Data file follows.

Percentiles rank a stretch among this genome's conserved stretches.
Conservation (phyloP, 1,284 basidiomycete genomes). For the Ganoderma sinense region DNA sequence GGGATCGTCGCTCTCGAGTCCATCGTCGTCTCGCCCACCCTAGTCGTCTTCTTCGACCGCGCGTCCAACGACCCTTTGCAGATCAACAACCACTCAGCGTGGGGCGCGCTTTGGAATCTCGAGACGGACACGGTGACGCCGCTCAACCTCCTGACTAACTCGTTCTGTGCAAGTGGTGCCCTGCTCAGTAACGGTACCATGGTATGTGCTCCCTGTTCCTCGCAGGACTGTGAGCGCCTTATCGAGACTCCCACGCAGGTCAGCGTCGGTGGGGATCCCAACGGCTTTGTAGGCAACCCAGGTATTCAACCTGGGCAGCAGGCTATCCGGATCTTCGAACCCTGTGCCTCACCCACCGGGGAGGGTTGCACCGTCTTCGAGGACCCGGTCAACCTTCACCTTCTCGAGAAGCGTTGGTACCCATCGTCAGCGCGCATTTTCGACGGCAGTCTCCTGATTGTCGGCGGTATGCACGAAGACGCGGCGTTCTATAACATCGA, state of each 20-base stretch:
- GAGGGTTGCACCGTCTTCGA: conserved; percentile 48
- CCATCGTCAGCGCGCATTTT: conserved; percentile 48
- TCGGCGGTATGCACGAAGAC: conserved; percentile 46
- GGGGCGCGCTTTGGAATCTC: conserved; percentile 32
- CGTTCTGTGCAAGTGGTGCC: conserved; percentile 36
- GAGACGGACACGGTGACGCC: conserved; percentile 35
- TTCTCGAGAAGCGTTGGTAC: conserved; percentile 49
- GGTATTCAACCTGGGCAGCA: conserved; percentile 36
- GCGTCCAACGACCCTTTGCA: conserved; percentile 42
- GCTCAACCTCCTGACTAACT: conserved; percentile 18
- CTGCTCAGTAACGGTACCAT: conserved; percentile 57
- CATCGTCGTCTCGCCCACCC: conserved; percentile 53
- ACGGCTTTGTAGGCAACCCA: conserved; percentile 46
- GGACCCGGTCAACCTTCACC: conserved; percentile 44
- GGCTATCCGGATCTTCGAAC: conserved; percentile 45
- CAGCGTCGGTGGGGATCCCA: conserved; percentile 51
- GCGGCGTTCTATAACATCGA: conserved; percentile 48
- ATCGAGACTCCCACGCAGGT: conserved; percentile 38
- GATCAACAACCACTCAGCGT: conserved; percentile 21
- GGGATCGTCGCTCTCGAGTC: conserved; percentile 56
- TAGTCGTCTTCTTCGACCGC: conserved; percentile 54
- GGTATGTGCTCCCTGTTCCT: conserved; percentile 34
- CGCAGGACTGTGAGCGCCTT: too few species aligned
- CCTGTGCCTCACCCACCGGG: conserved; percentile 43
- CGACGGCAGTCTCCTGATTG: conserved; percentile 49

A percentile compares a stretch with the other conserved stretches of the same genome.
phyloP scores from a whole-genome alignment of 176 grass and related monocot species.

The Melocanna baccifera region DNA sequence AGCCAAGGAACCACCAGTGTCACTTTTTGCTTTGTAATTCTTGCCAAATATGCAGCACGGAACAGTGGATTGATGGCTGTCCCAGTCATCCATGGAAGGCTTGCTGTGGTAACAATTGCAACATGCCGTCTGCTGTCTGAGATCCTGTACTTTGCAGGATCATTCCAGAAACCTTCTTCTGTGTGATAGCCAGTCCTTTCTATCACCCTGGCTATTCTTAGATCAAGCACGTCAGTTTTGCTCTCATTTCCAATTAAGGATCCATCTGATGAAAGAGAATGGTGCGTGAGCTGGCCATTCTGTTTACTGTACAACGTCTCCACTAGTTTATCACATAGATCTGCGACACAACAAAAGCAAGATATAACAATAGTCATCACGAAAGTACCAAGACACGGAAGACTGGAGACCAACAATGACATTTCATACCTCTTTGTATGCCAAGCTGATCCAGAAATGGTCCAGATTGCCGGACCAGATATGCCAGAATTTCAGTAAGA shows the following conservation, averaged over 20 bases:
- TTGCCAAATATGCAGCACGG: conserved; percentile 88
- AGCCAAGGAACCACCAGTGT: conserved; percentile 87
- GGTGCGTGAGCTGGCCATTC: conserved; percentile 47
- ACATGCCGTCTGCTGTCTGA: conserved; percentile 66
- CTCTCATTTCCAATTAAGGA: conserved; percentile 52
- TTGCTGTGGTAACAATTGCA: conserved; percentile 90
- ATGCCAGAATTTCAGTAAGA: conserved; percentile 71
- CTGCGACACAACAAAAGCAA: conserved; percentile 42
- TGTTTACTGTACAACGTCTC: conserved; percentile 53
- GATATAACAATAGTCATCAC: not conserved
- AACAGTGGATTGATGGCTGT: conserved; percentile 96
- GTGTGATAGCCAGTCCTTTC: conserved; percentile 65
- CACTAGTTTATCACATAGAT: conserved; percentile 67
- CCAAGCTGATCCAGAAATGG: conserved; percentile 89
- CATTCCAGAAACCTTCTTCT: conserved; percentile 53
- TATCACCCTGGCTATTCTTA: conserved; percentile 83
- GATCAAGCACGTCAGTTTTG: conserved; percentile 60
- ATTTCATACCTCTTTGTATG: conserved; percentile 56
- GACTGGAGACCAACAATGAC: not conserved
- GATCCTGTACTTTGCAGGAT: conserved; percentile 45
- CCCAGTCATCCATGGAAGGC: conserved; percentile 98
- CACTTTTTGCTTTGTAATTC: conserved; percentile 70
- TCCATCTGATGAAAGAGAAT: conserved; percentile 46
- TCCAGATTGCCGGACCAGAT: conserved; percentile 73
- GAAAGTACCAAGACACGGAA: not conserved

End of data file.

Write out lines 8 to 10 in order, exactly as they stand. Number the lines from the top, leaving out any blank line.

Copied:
- GAGACGGACACGGTGACGCC: conserved; percentile 35
- TTCTCGAGAAGCGTTGGTAC: conserved; percentile 49
- GGTATTCAACCTGGGCAGCA: conserved; percentile 36